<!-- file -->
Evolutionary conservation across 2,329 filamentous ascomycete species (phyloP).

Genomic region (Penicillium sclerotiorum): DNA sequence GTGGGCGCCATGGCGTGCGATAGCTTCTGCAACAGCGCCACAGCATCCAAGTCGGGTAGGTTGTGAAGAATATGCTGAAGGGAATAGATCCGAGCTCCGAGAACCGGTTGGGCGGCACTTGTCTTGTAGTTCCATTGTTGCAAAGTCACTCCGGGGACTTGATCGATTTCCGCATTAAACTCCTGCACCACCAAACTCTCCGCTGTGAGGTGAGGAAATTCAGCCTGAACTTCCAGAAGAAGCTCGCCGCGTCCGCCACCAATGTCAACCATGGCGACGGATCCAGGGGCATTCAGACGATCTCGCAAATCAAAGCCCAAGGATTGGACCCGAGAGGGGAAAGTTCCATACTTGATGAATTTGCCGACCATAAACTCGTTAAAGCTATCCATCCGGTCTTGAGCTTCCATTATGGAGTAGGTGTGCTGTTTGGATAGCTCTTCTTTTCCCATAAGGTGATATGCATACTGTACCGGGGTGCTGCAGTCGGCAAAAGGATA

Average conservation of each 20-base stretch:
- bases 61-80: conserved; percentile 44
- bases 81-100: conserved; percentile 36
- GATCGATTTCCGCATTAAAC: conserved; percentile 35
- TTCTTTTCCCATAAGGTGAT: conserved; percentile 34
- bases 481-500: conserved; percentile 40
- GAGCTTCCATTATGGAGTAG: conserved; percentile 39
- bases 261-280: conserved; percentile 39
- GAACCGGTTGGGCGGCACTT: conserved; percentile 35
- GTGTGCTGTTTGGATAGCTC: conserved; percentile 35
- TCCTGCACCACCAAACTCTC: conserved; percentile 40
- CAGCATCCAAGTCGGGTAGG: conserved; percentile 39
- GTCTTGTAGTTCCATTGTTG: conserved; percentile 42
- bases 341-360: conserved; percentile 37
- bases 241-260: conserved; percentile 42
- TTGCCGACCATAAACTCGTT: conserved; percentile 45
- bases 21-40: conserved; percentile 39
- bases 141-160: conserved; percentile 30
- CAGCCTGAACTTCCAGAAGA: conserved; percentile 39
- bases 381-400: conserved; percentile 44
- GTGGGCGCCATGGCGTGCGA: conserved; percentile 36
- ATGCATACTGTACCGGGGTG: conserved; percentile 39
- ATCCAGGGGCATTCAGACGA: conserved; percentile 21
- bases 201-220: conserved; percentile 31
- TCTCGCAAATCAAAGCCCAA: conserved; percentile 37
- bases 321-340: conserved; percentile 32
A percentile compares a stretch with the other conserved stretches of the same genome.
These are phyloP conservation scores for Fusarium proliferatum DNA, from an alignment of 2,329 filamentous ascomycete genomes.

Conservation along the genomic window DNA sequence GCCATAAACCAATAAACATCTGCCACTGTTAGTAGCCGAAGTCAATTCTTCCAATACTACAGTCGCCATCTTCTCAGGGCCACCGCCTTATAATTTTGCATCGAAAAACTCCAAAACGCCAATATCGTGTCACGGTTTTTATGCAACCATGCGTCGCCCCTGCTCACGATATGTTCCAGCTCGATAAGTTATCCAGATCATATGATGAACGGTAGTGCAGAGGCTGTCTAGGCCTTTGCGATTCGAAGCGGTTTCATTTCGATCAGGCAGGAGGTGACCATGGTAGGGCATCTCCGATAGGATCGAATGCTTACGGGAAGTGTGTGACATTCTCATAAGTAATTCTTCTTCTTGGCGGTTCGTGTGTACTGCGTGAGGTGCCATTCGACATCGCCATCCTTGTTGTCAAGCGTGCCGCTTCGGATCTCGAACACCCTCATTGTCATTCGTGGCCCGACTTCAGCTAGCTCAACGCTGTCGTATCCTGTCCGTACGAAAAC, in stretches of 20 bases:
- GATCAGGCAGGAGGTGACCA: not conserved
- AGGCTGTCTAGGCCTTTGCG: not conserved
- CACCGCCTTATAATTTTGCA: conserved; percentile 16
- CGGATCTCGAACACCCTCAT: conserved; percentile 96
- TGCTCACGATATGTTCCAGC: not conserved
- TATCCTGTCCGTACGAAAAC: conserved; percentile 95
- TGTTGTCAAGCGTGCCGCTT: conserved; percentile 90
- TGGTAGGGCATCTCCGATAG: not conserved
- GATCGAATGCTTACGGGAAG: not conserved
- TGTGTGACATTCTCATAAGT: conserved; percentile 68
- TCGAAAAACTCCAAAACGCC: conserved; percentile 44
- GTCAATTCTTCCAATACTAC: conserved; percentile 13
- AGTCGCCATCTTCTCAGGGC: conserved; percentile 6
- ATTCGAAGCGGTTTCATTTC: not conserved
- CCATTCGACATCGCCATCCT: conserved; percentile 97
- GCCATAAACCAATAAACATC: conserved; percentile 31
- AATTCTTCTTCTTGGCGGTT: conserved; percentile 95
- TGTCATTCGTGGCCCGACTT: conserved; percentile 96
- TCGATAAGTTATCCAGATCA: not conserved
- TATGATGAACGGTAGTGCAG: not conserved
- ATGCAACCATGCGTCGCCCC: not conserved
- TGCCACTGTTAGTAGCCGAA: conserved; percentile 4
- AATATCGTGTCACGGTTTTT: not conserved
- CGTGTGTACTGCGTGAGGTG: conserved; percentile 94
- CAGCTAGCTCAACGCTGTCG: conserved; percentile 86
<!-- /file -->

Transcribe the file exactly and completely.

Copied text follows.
Evolutionary conservation across 2,329 filamentous ascomycete species (phyloP).

Genomic region (Penicillium sclerotiorum): DNA sequence GTGGGCGCCATGGCGTGCGATAGCTTCTGCAACAGCGCCACAGCATCCAAGTCGGGTAGGTTGTGAAGAATATGCTGAAGGGAATAGATCCGAGCTCCGAGAACCGGTTGGGCGGCACTTGTCTTGTAGTTCCATTGTTGCAAAGTCACTCCGGGGACTTGATCGATTTCCGCATTAAACTCCTGCACCACCAAACTCTCCGCTGTGAGGTGAGGAAATTCAGCCTGAACTTCCAGAAGAAGCTCGCCGCGTCCGCCACCAATGTCAACCATGGCGACGGATCCAGGGGCATTCAGACGATCTCGCAAATCAAAGCCCAAGGATTGGACCCGAGAGGGGAAAGTTCCATACTTGATGAATTTGCCGACCATAAACTCGTTAAAGCTATCCATCCGGTCTTGAGCTTCCATTATGGAGTAGGTGTGCTGTTTGGATAGCTCTTCTTTTCCCATAAGGTGATATGCATACTGTACCGGGGTGCTGCAGTCGGCAAAAGGATA

Average conservation of each 20-base stretch:
- bases 61-80: conserved; percentile 44
- bases 81-100: conserved; percentile 36
- GATCGATTTCCGCATTAAAC: conserved; percentile 35
- TTCTTTTCCCATAAGGTGAT: conserved; percentile 34
- bases 481-500: conserved; percentile 40
- GAGCTTCCATTATGGAGTAG: conserved; percentile 39
- bases 261-280: conserved; percentile 39
- GAACCGGTTGGGCGGCACTT: conserved; percentile 35
- GTGTGCTGTTTGGATAGCTC: conserved; percentile 35
- TCCTGCACCACCAAACTCTC: conserved; percentile 40
- CAGCATCCAAGTCGGGTAGG: conserved; percentile 39
- GTCTTGTAGTTCCATTGTTG: conserved; percentile 42
- bases 341-360: conserved; percentile 37
- bases 241-260: conserved; percentile 42
- TTGCCGACCATAAACTCGTT: conserved; percentile 45
- bases 21-40: conserved; percentile 39
- bases 141-160: conserved; percentile 30
- CAGCCTGAACTTCCAGAAGA: conserved; percentile 39
- bases 381-400: conserved; percentile 44
- GTGGGCGCCATGGCGTGCGA: conserved; percentile 36
- ATGCATACTGTACCGGGGTG: conserved; percentile 39
- ATCCAGGGGCATTCAGACGA: conserved; percentile 21
- bases 201-220: conserved; percentile 31
- TCTCGCAAATCAAAGCCCAA: conserved; percentile 37
- bases 321-340: conserved; percentile 32
A percentile compares a stretch with the other conserved stretches of the same genome.
These are phyloP conservation scores for Fusarium proliferatum DNA, from an alignment of 2,329 filamentous ascomycete genomes.

Conservation along the genomic window DNA sequence GCCATAAACCAATAAACATCTGCCACTGTTAGTAGCCGAAGTCAATTCTTCCAATACTACAGTCGCCATCTTCTCAGGGCCACCGCCTTATAATTTTGCATCGAAAAACTCCAAAACGCCAATATCGTGTCACGGTTTTTATGCAACCATGCGTCGCCCCTGCTCACGATATGTTCCAGCTCGATAAGTTATCCAGATCATATGATGAACGGTAGTGCAGAGGCTGTCTAGGCCTTTGCGATTCGAAGCGGTTTCATTTCGATCAGGCAGGAGGTGACCATGGTAGGGCATCTCCGATAGGATCGAATGCTTACGGGAAGTGTGTGACATTCTCATAAGTAATTCTTCTTCTTGGCGGTTCGTGTGTACTGCGTGAGGTGCCATTCGACATCGCCATCCTTGTTGTCAAGCGTGCCGCTTCGGATCTCGAACACCCTCATTGTCATTCGTGGCCCGACTTCAGCTAGCTCAACGCTGTCGTATCCTGTCCGTACGAAAAC, in stretches of 20 bases:
- GATCAGGCAGGAGGTGACCA: not conserved
- AGGCTGTCTAGGCCTTTGCG: not conserved
- CACCGCCTTATAATTTTGCA: conserved; percentile 16
- CGGATCTCGAACACCCTCAT: conserved; percentile 96
- TGCTCACGATATGTTCCAGC: not conserved
- TATCCTGTCCGTACGAAAAC: conserved; percentile 95
- TGTTGTCAAGCGTGCCGCTT: conserved; percentile 90
- TGGTAGGGCATCTCCGATAG: not conserved
- GATCGAATGCTTACGGGAAG: not conserved
- TGTGTGACATTCTCATAAGT: conserved; percentile 68
- TCGAAAAACTCCAAAACGCC: conserved; percentile 44
- GTCAATTCTTCCAATACTAC: conserved; percentile 13
- AGTCGCCATCTTCTCAGGGC: conserved; percentile 6
- ATTCGAAGCGGTTTCATTTC: not conserved
- CCATTCGACATCGCCATCCT: conserved; percentile 97
- GCCATAAACCAATAAACATC: conserved; percentile 31
- AATTCTTCTTCTTGGCGGTT: conserved; percentile 95
- TGTCATTCGTGGCCCGACTT: conserved; percentile 96
- TCGATAAGTTATCCAGATCA: not conserved
- TATGATGAACGGTAGTGCAG: not conserved
- ATGCAACCATGCGTCGCCCC: not conserved
- TGCCACTGTTAGTAGCCGAA: conserved; percentile 4
- AATATCGTGTCACGGTTTTT: not conserved
- CGTGTGTACTGCGTGAGGTG: conserved; percentile 94
- CAGCTAGCTCAACGCTGTCG: conserved; percentile 86